Airlift “1,000” Marks More than Two Decades of HOPE Collaboration with U.S. Department of State to Help Former Soviet States
For the last 22 years, Project HOPE has been making a significant difference, as part of Operation Provide Hope with the United States Department of State.
Right now, at the time of the worst East-West tensions since the fall of the Soviet Union, a lot of us are reminded of the antagonism of the Cold War years, which was a constant backdrop to many of our lives for so long.As the crisis in Ukraine has unfolded, there has also been a lot of attention paid to how things have changed in the two and a half decades since the Berlin Wall came down — how nations in the former Soviet orbit have evolved and, in some cases, prospered.
I have seen the changes first-hand in my travels in Eastern Europe, to nations like Poland, Kosovo and Macedonia. Project HOPE has been instrumental in supporting hospitals and helping train medical staff in places like Krakow, Poland and Skopje, Macedonia.
But while there has been a significant change for the better in many countries, the need in some areas of the old Soviet bloc is still great.
For the last 22 years, Project HOPE has been making a significant difference, as part of Operation Provide Hope with the United States Department of State. Operation Provide Hope has airlifted more than $5 billion in donated medicines and medical supplies to Eastern European and Central Asian countries including Ukraine, Moldova, Armenia, Azerbaijan and Georgia.
This week, we are celebrating the 1000th airlift of humanitarian aid under the program – destined for Dushanbe, Tajikistan, and we are looking back on the countless people — many with life threatening diseases — that we have helped.
Project HOPE’s corporate partners – global pharmaceutical companies such as Abbott, AbbVie, Alcon, Bristol-Myers Squibb, Eli Lilly and Company, GlaxoSmithKline, Hospira, Inc., Merck & Co., Inc., and Sanofi Pasteur, among others, have filled hundreds of transport planes with supplies.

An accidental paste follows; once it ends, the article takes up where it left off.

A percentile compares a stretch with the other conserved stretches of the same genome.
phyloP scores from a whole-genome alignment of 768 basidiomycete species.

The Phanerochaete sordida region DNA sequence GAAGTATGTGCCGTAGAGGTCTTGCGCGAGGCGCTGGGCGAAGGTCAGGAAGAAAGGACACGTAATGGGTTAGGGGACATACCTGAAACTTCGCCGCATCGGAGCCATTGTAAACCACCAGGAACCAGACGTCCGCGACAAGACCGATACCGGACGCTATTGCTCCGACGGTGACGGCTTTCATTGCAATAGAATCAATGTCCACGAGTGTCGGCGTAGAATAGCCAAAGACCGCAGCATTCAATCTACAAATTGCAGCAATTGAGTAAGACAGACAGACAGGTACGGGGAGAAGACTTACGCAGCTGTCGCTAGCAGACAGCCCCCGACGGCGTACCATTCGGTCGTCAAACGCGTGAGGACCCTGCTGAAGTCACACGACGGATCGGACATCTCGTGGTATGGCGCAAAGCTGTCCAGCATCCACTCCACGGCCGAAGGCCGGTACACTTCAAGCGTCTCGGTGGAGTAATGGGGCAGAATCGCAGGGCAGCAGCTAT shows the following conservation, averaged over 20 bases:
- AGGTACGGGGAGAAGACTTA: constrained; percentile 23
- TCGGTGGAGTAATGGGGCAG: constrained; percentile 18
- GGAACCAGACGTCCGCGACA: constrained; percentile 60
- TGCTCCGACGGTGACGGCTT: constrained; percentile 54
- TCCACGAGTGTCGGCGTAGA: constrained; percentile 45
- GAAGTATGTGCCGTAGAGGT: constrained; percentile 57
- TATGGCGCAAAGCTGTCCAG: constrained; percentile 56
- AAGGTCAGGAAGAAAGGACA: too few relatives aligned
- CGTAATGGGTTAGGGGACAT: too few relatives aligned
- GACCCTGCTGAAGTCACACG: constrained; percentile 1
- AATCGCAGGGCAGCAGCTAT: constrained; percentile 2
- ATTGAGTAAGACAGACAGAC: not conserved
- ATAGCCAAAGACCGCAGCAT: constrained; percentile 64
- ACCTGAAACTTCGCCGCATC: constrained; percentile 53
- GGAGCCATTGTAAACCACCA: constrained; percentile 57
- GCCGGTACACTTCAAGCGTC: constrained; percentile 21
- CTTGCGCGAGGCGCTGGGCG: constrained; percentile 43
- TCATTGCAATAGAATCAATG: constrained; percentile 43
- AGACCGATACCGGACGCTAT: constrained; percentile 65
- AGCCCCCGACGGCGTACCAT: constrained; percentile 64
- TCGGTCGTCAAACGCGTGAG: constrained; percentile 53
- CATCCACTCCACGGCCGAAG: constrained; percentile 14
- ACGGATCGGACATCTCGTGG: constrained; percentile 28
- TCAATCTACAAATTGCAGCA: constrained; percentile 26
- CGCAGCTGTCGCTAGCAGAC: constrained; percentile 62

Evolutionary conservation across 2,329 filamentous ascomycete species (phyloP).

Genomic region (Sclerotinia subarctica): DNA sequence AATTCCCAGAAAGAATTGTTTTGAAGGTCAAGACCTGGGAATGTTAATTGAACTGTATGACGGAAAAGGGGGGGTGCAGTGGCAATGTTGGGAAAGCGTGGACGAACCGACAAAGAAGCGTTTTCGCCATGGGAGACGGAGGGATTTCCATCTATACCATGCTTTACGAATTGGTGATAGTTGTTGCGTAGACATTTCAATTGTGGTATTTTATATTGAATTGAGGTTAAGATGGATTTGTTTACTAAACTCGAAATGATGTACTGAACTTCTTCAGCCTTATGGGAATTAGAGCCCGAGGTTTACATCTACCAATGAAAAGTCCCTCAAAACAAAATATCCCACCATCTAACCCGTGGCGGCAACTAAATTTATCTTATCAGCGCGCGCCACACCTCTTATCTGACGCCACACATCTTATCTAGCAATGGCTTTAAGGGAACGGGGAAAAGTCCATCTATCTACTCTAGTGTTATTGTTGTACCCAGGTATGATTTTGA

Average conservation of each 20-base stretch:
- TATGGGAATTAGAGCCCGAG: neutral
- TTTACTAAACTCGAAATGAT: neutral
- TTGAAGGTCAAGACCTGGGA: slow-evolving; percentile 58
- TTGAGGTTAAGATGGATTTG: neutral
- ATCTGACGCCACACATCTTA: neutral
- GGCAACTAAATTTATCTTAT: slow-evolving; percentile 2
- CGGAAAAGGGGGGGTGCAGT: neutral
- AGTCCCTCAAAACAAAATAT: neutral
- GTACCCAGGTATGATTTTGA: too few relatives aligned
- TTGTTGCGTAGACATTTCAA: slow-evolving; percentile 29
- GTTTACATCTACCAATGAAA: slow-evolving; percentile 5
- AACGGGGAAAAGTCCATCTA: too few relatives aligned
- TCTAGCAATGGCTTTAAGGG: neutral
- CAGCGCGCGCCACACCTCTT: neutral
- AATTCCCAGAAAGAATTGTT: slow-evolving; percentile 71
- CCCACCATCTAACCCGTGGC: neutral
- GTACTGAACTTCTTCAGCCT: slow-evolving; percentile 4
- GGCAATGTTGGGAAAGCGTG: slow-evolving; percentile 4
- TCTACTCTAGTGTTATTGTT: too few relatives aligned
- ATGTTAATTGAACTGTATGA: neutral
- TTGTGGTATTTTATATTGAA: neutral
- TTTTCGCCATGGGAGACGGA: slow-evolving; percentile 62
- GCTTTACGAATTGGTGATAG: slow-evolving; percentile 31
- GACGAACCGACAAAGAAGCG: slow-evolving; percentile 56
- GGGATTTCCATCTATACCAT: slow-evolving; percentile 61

The program has targeted people with serious conditions like cancer and heart disease, providing medicines and supplies that have saved lives.
We have also concentrated on preventive care — treating high blood pressure and diabetes across the former Soviet bloc — and the program has also provided crucial post-operative antibiotics that have contributed to the success of many surgeries. For example, in Tajikistan alone Project HOPE has distributed nearly 200,000 doses of TD vaccine to protect people from tetanus and diphtheria.
In collaboration with our friends in the Tajik Ministry of Health, we have identified the areas of greatest need and have done work which, I am proud to say, has greatly improved lives.
For instance, 31-year-old Hasanov Mukim came to the hospital with an acute respiratory virus syndrome. We were able to help him by making available acetaminophen tablets, which would not have been available to him without Operation Provide Hope. A 23-year-old woman named Kosimova Nasiba was very ill with bronchial pneumonia — and recovered thanks to donated doses of Ceftazidime.
I know from my travels in Tajikistan, as well as from government officials, how grateful the people of the country are for our help. In a country as remote as Tajikistan, which has real economic challenges, the fact that people suffering from cancer and other diseases can get vitally needed medicines free of charge is remarkable and a testament to the work of Project HOPE and our partners in the pharmaceutical industry.
This week, we are gathering in our warehouse in Winchester, Virginia, with senior diplomats from the former Soviet Republic of Tajikistan, U.S. Department of State officials and representatives of pharmaceutical companies that made donations for the program to recognize our work across old ideological divides.
This 1000th airlift will provide $29 million in medicines and supplies, bringing the total of Project HOPE’s aid to Tajikistan, over the last 22 years, to $387 million.
The Department of State program will be wrapping up later this year, but Project HOPE will be looking for new ways in which we and our partners can continue to provide this kind of care — which is literally so lifesaving.